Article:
The nightmare known as the Italian debt crisis, which had been simmering on the back burner for a few years, has come back to life at a particularly inopportune time. After all, things have been looking up for the eurozone for the first time since the end of the severe 2008–09 recession. Economic growth, after languishing for years, has finally returned to the 2 per cent range, and the unemployment rate recently dropped below 10 per cent. More importantly, concerns that the European Union (EU) might come apart following Brexit have eased somewhat, after France’s Emmanuel Macron and Germany’s Angela Merkel defeated parties on the far right calling for the end of the euro.
But the EU received a jolt in the spring when the left-wing 5 Star populist party and the right-wing League party won the most votes in Italy’s elections. Both parties want to withdraw from the euro. Radical parties have won seats in many other European legislatures, but have failed to capture most of the votes. Marine Le Pen’s National Front, for instance, hasn’t been able to win more than one-third of the votes in French elections. However, the 5 Star and League parties managed to cobble together a national government in Italy at the beginning of June, a development that plunged the country back into a debt crisis as rattled investors sold off Italian government bonds, which sent yields soaring. The spread between German and Italian bonds had tumbled from 3.5 per cent in 2013 to around 1 per cent by the end of April 2018, but that spread has subsequently shot back above the 2 per cent mark.
To add some perspective, the Hoover Institute’s Josef Joffe notes that the marriage between the League and 5 Star parties in Italy could be compared to an inconceivable coalition between U.S. Senator Bernie Sanders and the Republican-linked Tea Party.1 While both Italian parties have built their popularity on bashing the euro and EU, they have backed away from holding a referendum on euro membership, as most Italians continue to support sticking with the common currency. Each party supports the idea of using IOUs to pay some government suppliers—a development that some economists contend could lead to a parallel currency. The 5 Star party wants to implement a guaranteed income of around $1,000 per month, while the League is pushing for a flat tax of 15 per cent. Italy’s public debt is already above 130 per cent of its GDP, and the spending initiatives of the new coalition government could increase the annual budget deficit by $150 billion. Both the League and 5 Star hope to cut the pension age, which would be harmful in a country with a rapidly shrinking working-age population and one of the lowest fertility rates in Europe. They feel that Italy is entitled to $250 billion in debt forgiveness and have proposed getting rid of sanctions on Russia, which has angered Germany’s Merkel.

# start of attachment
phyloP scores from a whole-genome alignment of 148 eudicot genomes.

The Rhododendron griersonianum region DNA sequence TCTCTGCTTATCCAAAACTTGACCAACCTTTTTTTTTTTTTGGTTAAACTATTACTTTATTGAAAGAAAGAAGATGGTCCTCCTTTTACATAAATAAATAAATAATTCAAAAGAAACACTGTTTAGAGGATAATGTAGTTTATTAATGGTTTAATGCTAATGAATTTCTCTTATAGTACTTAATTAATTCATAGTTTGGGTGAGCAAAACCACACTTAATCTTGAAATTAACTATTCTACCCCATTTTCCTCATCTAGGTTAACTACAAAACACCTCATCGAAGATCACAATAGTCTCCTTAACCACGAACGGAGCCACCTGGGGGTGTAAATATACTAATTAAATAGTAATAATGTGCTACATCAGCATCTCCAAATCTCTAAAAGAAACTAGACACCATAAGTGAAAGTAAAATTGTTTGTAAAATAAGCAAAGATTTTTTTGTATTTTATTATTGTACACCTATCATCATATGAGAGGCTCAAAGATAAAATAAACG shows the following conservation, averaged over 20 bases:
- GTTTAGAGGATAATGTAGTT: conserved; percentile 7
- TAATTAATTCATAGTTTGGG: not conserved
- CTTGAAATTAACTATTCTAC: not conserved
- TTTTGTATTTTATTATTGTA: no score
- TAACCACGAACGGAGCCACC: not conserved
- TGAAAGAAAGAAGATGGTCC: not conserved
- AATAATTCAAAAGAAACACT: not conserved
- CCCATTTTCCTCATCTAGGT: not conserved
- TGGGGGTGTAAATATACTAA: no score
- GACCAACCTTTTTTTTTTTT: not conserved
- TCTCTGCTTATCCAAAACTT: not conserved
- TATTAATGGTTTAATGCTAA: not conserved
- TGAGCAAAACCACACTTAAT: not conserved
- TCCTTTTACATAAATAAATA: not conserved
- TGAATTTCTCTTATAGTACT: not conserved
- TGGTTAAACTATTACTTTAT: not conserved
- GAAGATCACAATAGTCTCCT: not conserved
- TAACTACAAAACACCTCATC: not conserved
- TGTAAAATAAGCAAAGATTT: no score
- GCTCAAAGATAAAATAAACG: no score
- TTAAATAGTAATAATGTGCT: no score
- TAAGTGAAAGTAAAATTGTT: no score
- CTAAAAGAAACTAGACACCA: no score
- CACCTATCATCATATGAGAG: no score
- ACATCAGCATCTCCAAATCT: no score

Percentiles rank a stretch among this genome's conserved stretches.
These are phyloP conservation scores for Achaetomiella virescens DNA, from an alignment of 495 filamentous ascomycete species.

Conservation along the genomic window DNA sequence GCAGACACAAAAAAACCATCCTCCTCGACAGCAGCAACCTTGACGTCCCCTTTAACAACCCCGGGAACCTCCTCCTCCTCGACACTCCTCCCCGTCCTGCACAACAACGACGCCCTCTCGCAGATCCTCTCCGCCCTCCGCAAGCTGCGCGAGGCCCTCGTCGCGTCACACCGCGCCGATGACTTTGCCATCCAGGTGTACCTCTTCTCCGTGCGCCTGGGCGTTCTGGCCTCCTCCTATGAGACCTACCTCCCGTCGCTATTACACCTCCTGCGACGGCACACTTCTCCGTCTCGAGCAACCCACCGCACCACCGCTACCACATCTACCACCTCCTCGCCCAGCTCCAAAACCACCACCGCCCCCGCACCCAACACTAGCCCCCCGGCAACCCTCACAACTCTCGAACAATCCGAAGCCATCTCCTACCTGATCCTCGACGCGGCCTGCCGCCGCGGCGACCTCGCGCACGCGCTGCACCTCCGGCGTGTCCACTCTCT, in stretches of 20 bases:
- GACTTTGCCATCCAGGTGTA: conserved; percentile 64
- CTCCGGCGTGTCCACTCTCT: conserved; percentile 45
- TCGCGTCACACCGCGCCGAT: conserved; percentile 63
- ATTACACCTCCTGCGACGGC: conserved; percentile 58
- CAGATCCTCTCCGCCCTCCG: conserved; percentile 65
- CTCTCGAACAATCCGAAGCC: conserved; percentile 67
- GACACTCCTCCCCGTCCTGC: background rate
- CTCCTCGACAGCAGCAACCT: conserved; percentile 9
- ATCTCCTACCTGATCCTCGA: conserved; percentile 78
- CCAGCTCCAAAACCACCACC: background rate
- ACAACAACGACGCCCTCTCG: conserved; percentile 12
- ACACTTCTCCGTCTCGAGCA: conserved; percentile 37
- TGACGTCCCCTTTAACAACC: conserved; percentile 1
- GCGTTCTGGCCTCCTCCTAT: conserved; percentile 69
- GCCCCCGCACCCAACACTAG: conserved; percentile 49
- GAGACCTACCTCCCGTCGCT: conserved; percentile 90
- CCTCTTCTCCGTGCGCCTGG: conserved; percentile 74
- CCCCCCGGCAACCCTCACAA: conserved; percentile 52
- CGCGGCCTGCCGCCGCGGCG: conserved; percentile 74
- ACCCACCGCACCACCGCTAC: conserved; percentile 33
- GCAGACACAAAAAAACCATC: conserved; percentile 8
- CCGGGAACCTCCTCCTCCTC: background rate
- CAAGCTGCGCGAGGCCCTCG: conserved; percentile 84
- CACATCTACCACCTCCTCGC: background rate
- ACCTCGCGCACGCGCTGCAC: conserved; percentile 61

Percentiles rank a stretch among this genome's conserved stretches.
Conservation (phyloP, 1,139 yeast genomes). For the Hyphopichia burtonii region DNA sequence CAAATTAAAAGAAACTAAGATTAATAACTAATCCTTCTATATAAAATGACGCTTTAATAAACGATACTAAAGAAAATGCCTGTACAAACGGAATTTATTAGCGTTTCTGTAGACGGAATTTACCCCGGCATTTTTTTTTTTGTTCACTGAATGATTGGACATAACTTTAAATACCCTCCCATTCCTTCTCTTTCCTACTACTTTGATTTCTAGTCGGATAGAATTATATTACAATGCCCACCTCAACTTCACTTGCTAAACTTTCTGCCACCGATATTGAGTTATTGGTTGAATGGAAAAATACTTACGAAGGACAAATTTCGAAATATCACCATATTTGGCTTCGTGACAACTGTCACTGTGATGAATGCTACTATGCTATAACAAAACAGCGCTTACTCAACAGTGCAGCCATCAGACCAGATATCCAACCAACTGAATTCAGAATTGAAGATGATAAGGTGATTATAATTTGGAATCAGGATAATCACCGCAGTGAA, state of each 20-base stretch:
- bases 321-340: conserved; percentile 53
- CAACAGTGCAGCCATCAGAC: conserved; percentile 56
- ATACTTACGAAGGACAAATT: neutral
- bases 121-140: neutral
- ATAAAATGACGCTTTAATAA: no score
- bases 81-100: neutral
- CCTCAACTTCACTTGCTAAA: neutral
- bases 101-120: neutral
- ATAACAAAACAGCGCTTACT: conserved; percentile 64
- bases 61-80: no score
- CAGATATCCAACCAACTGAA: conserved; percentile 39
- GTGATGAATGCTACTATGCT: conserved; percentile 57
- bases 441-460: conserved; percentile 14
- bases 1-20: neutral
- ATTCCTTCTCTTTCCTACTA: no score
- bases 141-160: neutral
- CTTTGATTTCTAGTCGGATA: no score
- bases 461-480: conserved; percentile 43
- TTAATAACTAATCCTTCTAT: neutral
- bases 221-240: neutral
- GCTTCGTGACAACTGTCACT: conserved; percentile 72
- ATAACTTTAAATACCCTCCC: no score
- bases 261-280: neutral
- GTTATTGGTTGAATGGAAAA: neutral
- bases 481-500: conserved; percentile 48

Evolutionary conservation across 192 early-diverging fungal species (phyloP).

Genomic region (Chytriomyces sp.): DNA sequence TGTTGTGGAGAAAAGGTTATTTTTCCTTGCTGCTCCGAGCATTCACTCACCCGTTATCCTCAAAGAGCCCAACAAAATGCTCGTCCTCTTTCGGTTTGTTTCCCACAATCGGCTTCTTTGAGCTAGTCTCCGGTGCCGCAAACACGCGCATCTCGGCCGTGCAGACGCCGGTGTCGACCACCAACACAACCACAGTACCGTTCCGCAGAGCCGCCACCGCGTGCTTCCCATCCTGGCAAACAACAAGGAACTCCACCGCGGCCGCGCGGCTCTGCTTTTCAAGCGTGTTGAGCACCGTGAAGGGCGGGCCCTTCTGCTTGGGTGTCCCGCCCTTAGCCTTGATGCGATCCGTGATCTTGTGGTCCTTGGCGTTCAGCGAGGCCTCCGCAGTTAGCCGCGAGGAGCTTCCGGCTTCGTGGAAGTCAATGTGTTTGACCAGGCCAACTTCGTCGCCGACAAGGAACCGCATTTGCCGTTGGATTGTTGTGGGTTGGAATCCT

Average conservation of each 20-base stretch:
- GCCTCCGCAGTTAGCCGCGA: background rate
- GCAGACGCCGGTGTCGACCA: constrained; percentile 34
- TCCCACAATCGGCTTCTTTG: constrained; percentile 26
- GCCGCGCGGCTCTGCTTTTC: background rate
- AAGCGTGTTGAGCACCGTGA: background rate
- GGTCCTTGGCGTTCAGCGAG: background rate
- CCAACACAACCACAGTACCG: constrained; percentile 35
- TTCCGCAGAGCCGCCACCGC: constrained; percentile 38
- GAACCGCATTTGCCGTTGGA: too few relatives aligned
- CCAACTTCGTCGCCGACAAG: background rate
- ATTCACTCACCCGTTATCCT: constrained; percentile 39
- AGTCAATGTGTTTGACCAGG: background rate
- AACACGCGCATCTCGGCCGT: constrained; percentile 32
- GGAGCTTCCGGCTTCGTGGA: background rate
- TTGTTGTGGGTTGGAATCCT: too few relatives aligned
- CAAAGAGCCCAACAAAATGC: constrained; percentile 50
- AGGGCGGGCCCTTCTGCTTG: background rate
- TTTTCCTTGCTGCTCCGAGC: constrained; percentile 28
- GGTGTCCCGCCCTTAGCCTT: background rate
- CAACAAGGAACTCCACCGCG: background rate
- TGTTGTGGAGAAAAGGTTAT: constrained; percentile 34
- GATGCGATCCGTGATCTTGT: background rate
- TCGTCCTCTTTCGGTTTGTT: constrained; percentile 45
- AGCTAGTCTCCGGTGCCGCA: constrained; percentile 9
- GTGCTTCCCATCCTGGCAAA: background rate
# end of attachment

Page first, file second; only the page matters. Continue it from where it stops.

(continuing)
None of their policies will address the grim reality facing Italy’s economy. In addition to huge debt levels, real GDP growth remains well below the average growth rate in the eurozone, and Italy is not expected to attain its pre-2008 GDP level until sometime in 2025. The unemployment rate is still at double-digit levels, while the youth unemployment rate is a shocking 35 per cent. Productivity growth remains abysmal, while Italy ranks 50th in terms of the ease of conducting business, according to the World Bank, behind even notable laggards like Serbia and Russia. What the economy really needs are reforms to the inflexible labour markets that act as a disincentive for firms to hire younger workers. However, there remains little support for these necessary reforms in Italy. Former Prime Minister Matteo Renzi, who resigned at the end of 2016 after losing a referendum on much-needed constitutional change, failed in his attempts to reform Italy’s economy. His Save Italy campaign was put on hold when the country’s influential lobby groups, ranging from taxi drivers to pensioners, took to the streets to protest his initiatives.
Should we worry about Italy’s potential disintegration? The Globe and Mail’s Eric Reguly saysthe answer is yes: Italy is the EU’s third-largest economy and second-biggest manufacturer, but more importantly, it oversees the world’s third-largest debt market, with around $3.3 trillion in liabilities.2 It is doubtful that the eurozone could survive if Italy fails. This is a key concern for Canada, which signed a free trade agreement with the EU in 2016. Angela Merkel and Emmanuel Macron won’t be able to go ahead with their plans for a stronger and more integrated EU with the ongoing uncertainty in Italy.
There is, however, still some reason for hope. Italy is simply too big to fail, as many financial institutions in Europe are exposed to Italian debt. The European Central Bank has already taken steps to keep yields on Italian bonds from soaring, and is likely ready to provide interest-free loans to banks. Also, Joffe notes that Italy has had 66 governments since the end of the Second World War, which implies that the current coalition government may not be around long enough to implement its bizarre economic ideas.
Canadian Outlook with the Chief Economist: Unfair Trade
Presented by Pedro Antunes, August 15, 2018, at 2:00 p.m. EDT